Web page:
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Harnessing AI for best-in-class performance management

by | Mar 6, 2024

Entrepreneur and HR expert Stuart Hearn built a successful business from scratch by focusing on continuous employee feedback and putting people first. He explains to Marianne Curphey how harnessing the enthusiasm of your staff can lead to stand-out performance and a highly creative workplace.

Stuart Hearn

What will the future of work look like? HR tech entrepreneur, board advisor and startup mentor Stuart Hearn believes that technology and AI will have a significant impact on organisations and human performance.

Stuart founded Clear Review, a performance management company that enables more meaningful and continuous employee feedback. He is a performance management specialist with 20 years’ HR experience, both as an HR Director and Consultant. He highlights the need to adapt to rapid changes and the shift towards valuing skills over qualifications.

“AI is going to make huge changes in the future of work for good or bad. As organisations and employees, we need to be able to get to grips with what that means,” he says. “A key implication will be that skills will become more important than qualifications. The idea of going to university and studying one subject which sets you up for life will be less relevant.”

He points to the generation of workers who have now retired, who may have had one or two careers, yet today’s school leavers are forecast to have 18 different jobs and six different careers.

“That is a fundamental shift. So how do we continually deal with reskilling people and understanding what people’s skills are?”

Another key change will be the impact of wellbeing and mental overload. As information grows at a faster and faster rate, how do we deal with that? How can we stay healthy when many of us have an “always on” mentality?

“We can’t rely on promises about tech being able to solve that information overload,” he says. “When email came out we thought it would make our work life simpler and more manageable, and yet now we have never worked this hard before in terms of the number of hours we devote to our jobs.”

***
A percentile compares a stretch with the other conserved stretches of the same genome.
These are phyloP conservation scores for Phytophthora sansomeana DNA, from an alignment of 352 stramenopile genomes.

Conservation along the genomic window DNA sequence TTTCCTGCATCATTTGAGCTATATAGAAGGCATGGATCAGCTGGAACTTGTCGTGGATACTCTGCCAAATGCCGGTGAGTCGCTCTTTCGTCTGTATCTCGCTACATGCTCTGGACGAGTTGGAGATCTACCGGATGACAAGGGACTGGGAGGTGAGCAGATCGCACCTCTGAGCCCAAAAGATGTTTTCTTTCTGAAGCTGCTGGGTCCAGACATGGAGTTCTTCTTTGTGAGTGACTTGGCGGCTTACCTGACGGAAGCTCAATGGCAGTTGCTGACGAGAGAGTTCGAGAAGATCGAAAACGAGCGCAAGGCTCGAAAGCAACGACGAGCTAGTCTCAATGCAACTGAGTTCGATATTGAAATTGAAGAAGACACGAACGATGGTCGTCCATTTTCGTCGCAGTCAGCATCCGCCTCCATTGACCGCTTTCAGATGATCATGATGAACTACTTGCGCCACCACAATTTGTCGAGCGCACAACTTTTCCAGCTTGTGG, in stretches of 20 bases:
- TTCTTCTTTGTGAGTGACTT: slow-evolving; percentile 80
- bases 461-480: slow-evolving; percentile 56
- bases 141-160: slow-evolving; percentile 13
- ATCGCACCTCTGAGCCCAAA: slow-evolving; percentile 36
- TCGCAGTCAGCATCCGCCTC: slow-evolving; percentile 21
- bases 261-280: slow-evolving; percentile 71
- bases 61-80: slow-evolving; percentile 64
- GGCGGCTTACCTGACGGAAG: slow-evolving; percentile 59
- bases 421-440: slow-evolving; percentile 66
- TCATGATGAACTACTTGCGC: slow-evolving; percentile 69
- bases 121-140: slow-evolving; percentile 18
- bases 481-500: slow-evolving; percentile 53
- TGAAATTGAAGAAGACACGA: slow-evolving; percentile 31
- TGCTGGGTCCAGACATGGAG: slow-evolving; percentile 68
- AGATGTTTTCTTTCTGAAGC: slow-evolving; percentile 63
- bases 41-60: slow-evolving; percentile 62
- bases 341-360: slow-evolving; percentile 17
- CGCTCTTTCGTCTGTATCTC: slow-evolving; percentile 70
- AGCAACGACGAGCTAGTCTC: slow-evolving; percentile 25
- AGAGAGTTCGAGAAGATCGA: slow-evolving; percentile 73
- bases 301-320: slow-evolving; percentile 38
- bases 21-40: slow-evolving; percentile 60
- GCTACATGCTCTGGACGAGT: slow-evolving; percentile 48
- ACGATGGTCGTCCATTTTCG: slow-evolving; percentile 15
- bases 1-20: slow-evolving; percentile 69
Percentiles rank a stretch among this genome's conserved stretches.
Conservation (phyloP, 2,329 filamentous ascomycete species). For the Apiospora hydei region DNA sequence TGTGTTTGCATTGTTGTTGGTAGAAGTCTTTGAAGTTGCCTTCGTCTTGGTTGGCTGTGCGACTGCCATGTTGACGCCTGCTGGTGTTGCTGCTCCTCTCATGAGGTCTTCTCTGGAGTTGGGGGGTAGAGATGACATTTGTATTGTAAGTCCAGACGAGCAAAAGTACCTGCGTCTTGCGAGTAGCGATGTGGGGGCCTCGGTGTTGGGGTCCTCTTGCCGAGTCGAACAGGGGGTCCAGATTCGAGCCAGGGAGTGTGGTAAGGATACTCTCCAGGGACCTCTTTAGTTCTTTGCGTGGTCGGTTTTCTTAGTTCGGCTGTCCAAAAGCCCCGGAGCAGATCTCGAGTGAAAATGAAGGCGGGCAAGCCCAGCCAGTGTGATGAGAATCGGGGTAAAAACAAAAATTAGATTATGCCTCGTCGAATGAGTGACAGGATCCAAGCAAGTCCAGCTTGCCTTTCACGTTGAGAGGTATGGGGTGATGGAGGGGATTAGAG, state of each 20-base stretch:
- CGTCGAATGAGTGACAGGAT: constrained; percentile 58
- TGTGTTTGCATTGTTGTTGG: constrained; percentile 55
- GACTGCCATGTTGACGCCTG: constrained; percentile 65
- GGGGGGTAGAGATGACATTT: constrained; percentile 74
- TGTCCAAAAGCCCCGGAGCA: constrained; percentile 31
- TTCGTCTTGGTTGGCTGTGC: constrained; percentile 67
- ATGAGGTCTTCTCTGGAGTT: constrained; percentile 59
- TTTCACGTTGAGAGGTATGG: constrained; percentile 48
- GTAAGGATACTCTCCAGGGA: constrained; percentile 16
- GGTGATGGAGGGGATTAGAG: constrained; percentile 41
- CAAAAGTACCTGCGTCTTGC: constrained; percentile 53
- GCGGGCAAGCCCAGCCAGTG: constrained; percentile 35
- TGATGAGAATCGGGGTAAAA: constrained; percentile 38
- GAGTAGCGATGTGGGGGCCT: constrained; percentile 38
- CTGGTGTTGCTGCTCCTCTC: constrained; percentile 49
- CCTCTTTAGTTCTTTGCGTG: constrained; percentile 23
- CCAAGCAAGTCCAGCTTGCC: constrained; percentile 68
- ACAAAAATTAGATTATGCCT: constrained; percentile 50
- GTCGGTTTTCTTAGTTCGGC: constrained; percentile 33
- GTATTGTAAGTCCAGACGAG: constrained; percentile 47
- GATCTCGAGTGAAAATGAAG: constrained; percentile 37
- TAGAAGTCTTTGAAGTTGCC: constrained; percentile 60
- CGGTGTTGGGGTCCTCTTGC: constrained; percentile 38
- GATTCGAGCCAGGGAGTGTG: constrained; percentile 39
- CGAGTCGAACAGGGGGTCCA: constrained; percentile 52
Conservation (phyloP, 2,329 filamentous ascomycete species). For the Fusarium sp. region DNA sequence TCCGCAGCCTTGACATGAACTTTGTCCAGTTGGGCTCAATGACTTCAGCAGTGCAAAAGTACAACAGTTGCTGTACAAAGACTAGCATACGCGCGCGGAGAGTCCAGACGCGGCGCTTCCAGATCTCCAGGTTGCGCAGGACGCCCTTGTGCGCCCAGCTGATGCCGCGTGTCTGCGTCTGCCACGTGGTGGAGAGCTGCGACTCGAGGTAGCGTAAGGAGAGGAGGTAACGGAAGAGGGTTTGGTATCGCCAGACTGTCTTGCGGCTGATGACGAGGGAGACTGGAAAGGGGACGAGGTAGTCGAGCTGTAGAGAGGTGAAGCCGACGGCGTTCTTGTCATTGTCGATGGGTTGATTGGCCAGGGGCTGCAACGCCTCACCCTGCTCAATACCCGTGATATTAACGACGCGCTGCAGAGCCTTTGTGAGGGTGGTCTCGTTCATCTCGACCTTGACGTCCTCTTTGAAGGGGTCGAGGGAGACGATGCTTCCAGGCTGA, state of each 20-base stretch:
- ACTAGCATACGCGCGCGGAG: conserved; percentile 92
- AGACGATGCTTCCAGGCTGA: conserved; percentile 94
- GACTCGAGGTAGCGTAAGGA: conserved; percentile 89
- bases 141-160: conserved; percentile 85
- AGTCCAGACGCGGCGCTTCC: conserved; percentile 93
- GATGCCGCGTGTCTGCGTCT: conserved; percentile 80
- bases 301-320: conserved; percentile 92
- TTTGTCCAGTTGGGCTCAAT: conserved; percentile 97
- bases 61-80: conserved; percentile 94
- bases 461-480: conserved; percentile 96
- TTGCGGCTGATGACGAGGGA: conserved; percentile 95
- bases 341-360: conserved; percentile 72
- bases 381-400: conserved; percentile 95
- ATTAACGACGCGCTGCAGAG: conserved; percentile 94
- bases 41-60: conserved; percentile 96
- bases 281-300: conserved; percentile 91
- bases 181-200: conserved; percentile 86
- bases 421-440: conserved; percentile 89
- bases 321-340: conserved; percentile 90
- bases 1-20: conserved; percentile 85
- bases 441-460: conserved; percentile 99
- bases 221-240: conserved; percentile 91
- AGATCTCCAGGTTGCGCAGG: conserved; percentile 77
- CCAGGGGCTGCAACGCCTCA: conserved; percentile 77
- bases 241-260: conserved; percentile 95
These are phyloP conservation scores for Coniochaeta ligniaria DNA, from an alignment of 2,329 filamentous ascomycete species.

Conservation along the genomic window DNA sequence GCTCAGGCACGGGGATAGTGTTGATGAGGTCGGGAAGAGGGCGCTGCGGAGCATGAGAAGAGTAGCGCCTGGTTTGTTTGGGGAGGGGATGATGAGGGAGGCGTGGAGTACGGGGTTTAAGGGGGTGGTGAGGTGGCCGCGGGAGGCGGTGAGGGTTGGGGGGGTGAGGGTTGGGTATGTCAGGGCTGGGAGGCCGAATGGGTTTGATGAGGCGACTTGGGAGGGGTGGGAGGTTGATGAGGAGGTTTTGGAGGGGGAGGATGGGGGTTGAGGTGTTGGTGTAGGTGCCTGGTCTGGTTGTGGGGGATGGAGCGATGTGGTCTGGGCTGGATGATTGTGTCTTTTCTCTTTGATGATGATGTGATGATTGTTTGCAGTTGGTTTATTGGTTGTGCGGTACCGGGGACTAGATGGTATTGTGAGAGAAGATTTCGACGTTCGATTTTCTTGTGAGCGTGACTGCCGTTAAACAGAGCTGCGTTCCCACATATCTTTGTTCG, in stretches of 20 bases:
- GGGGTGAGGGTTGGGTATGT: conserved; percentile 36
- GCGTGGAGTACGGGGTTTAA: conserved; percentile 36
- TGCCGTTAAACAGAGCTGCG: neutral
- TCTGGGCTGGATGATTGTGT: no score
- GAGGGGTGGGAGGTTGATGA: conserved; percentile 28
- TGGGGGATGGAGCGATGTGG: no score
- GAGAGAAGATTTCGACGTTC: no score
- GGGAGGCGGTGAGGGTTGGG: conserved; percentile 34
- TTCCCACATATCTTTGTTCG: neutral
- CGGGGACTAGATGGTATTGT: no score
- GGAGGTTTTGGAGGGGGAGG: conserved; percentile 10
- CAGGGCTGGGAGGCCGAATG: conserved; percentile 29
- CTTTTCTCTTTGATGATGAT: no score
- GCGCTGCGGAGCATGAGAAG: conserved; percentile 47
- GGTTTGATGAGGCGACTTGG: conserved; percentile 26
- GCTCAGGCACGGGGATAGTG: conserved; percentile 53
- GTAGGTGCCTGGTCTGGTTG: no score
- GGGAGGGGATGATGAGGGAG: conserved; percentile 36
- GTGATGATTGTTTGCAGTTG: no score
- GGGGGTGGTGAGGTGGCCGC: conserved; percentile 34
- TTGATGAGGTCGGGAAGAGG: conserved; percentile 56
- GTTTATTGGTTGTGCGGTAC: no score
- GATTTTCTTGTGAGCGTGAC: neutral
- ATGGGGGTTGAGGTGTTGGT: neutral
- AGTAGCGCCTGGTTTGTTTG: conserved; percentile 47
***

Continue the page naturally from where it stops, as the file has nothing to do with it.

How can AI positively impact our working lives?

Stuart acknowledges the transformative potential of AI in shaping the future of work. What is important, he says, is asking fundamental questions about why and how AI is used, advocating for ethical considerations, and being careful about how we measure its effects.

“If we are going to measure the impact, positive or negative, of AI then we need to go and ask some fundamental questions. What is the why behind it, and why do we want it, and what do we expect that to achieve?” he says. “At the moment there is a danger that not enough people are asking those questions. Are we asking why we want it? Is it being effective? Is it making our lives better?

“That is a really important question that people need to bear in mind. As Human Resources leaders, we need to have that in mind when we make decisions for the future. From an ethical point of view, do want to reduce workload so we can get rid of people’s jobs? Or do we want to get AI to do the things that we actually find impossible or very difficult to do or too tedious to do so that we can focus on the more creative things?”

Stuart believes AI can be leveraged in a positive way if we can use it to enhance organisational processes while being mindful of the ethical implications it presents.

“As humans, we are going to have to be stronger about demanding what we do and don’t want it AI to do. We are in charge of AI. When you listen to the AI leaders, they talk about it being inevitable as though we have to just accept that this is going to happen. I don’t actually agree with that. I think we need regulation and thankfully regulation is starting to happen.”

He argues that as buyers and consumers of AI we need to be clear to the vendors and product creators around what we expect from their products, including the ethical use of AI and putting up guardrails to limit the damage it might do.

“AI does have the ability to do some fantastic things that we as human beings simply can’t do,” he says. “Or to do things that we find too overwhelming to do. For example, we have some much information and data and there is some really exciting new technology in the HR space coming through that utilises AI. I’m lucky enough to be involved with a venture capital fund that invests in specifically in technologies in the future of work so I get to see some of these things very early on.”